Executive Order 9981, Desegregating the Military

Black and white photo of 4 American soldiers in a fox hole manning a machine gun. 2 soldiers are Black and 2 soldiers are White.
Members of the 2nd Inf. Div. north of the Chongchon River. Sfc. Major Cleveland, weapons squad leader, points out Communist-led North Korean position to his machine gun crew in 1950.

National Archives

On July 26, 1948, President Harry Truman signed Executive Order 9981, creating the President’s Committee on Equality of Treatment and Opportunity in the Armed Services. The order mandated the desegregation of the U.S. military. The first point in the executive order states “It is hereby declared to be the policy of the President that there shall be equality of treatment and opportunity for all persons in the armed services without regard to race, color, religion or national origin. This policy shall be put into effect as rapidly as possible, having due regard to the time required to effectuate any necessary changes without impairing efficiency or morale.”

Truman’s order received pushback from politicians, generals, and friends, who opposed an integrated military. Truman wrote in response to his detractors, “I am asking for equality of opportunity for all human beings, and as long as I stay here, I am going to continue that fight.”

W. Stuart Symington, the first Secretary of the Air Force, supported President Truman’s initiative, which resulted in the Air Force being the first fully integrated branch of the military. By December 1949, the Air Force reported that the number of integrated units had doubled between June and August 1949. The Air Force’s desegregation measures represented the “swiftest and most amazing upset of racial policy in the history of the U.S. military,” according to Ebony magazine. At many bases in the Jim Crow South, the Air Force ignored local segregation laws, operating integrated housing, schools, stores, and recreation facilities for the airmen and their families.

Secretary of the Navy James V. Forrestal declared “Effective immediately, all restrictions governing the types of assignments for which Negro naval personnel are eligible are hereby lifted. In the utilization of housing, messing and other facilities, no special or unusual provisions will be made for the accommodations of Negroes.”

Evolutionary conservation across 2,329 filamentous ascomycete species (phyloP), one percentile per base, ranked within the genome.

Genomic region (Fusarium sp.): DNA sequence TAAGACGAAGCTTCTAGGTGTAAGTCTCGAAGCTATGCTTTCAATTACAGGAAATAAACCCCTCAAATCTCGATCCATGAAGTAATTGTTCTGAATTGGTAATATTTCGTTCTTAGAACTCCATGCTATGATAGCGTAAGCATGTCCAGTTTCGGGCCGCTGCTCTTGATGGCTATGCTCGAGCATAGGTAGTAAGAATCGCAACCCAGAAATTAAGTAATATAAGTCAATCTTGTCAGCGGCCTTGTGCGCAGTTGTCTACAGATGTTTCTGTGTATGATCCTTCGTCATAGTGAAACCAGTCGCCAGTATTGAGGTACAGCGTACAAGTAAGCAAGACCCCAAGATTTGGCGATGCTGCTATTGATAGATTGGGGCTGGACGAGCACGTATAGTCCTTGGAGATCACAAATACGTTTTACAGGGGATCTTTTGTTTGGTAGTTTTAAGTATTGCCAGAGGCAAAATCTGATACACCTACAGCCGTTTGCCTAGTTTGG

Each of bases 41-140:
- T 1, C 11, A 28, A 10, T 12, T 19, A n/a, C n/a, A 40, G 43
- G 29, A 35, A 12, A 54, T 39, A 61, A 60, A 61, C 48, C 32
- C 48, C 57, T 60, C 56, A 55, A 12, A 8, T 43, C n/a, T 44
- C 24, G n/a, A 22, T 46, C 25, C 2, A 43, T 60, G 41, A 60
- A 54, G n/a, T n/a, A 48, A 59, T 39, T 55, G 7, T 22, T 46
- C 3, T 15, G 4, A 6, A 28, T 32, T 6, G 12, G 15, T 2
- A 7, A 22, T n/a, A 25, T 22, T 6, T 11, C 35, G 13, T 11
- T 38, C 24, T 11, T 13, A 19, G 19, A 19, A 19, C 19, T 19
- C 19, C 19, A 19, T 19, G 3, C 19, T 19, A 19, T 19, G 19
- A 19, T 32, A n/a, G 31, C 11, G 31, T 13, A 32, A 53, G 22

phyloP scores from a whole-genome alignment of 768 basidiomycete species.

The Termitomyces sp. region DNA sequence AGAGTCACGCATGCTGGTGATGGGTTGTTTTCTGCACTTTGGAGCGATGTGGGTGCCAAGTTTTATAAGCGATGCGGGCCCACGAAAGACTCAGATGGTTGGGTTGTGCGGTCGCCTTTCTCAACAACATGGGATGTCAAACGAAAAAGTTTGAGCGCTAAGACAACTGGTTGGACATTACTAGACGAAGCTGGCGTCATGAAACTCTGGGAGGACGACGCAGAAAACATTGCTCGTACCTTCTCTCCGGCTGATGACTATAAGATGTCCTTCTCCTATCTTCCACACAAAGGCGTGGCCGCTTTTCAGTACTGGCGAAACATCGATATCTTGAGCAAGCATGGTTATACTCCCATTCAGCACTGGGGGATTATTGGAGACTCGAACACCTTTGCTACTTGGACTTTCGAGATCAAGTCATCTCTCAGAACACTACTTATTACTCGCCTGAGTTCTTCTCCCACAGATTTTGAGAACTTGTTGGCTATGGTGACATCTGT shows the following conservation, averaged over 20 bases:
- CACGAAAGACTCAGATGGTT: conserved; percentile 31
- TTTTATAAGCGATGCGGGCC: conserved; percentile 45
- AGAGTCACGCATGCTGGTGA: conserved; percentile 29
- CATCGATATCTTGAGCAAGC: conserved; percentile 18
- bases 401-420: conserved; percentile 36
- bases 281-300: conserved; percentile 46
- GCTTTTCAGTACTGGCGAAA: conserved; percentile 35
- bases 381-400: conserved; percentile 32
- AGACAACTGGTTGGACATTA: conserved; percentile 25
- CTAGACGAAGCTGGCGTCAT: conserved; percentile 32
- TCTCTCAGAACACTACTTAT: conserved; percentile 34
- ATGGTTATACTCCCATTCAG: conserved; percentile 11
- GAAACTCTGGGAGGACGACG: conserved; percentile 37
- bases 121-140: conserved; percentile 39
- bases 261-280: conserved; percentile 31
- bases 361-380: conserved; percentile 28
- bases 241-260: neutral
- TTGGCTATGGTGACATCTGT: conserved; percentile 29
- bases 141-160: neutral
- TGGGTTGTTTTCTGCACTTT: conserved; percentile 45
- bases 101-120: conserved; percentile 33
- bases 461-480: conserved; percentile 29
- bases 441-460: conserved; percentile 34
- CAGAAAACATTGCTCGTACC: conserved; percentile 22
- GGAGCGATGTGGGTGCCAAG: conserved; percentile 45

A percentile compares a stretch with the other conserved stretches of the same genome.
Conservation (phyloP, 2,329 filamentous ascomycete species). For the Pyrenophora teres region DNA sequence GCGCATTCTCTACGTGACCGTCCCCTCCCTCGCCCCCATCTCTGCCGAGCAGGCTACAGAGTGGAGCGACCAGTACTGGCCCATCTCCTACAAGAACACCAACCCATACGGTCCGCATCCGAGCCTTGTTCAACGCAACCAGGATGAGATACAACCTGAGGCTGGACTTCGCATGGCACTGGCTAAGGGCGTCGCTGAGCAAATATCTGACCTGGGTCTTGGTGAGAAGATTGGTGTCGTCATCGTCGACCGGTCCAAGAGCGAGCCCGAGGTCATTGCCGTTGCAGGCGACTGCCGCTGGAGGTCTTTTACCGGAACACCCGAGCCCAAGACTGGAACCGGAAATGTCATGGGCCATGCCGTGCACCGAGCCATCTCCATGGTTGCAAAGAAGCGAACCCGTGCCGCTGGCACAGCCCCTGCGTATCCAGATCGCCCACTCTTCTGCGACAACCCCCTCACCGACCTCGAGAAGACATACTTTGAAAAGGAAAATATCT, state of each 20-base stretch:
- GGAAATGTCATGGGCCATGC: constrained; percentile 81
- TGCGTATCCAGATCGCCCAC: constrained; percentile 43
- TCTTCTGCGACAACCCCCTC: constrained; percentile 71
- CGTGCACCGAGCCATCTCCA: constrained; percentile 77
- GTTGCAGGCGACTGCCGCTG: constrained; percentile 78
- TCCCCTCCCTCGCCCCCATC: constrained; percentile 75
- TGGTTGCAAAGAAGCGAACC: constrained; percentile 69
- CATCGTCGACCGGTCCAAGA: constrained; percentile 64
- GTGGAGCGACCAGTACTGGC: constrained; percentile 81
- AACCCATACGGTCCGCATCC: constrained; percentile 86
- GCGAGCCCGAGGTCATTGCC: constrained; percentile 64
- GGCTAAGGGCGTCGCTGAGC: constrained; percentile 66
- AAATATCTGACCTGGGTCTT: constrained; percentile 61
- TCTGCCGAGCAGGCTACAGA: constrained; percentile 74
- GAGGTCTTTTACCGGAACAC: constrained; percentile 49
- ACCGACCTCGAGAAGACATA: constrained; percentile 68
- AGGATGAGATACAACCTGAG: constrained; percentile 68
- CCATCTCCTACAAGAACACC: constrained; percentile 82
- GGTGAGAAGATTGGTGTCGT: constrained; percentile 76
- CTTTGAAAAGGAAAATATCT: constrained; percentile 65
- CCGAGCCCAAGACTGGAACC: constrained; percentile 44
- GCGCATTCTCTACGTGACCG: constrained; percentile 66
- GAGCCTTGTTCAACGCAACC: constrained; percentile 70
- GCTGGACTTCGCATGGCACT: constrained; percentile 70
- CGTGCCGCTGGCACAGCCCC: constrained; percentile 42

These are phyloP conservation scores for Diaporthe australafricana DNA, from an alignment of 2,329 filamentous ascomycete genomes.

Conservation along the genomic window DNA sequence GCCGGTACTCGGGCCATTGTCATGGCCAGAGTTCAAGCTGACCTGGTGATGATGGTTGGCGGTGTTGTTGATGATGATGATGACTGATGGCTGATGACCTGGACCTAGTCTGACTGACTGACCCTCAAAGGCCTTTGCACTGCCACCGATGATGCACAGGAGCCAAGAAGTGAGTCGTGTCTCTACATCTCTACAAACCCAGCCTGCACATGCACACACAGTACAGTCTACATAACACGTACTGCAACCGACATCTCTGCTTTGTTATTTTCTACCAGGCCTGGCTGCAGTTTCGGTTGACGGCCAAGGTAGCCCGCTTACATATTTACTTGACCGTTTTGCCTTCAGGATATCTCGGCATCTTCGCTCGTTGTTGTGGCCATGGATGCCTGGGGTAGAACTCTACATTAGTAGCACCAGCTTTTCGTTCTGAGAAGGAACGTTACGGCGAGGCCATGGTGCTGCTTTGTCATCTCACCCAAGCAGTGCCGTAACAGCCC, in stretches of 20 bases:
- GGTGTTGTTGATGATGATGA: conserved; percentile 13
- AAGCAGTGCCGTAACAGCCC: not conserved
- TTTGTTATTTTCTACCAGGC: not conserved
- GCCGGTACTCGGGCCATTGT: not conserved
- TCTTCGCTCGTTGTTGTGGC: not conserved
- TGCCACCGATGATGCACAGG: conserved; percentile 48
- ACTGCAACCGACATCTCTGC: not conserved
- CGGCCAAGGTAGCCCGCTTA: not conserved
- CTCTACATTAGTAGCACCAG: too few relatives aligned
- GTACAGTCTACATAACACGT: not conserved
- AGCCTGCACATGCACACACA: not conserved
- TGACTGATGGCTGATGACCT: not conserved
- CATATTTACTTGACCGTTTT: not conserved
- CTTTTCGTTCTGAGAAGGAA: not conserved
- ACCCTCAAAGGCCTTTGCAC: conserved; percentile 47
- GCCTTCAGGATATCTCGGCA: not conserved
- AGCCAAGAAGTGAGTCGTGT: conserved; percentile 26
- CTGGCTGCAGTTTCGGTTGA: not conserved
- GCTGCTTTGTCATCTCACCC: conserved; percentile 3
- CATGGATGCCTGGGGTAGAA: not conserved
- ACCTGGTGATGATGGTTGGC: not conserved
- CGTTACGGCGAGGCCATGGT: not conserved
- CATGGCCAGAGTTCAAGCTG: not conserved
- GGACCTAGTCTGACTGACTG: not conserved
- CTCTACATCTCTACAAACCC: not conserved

Despite Forrestal’s perspective, there was a vast difference between Navy policy and practice. Most Blacks in the Navy remained stewards and messmen. In 1949, Wesley A. Brown became the first African American to graduate from the Naval Academy in Annapolis, Maryland. Upon his graduation, he was the first Black officer in the Navy.

The Army was reluctant to enact Executive Order 9981. The segregated Buffalo Soldiers had fought courageously since their establishment in 1866. Nevertheless, Army brass felt that integration of units would lead to a decline in national security. By March of 1950, the U.S. Army agreed to integration across the entire service, but the last segregated army units were not dissolved until 1954. The enlistment quota on African Americans that originally capped Black enlistment at 10 percent was abolished in 1950, when the Army also agreed that all jobs within would be opened based on qualifications and not race. These reforms took place at the onset of the Korean War, a conflict that effectively accelerated integration in the Army. The Twenty-fourth Infantry, the last of the segregated Buffalo Soldiers regiments, was inactivated on October 1, 1951, and its soldiers were reassigned to integrated units.

The United States Marine Corps defended its segregated practices at the time of Truman’s 1948 executive order. During World War II, the Marine Corps had trained Black Marines at Montfort Point, a segregated facility in North Carolina. After the war, demobilization led to a dramatic reduction in the Marine Corps. In 1947, Black Marines were forced to choose retirement or to accept the role of steward. Even though change was slow in the Marine Corps, Black and White recruits began training together in 1949. In 1952, the Marine Corps gradually integrated units to offset losses in the Korean War.

Charles Young Buffalo Soldiers National Monument

Last updated: August 21, 2023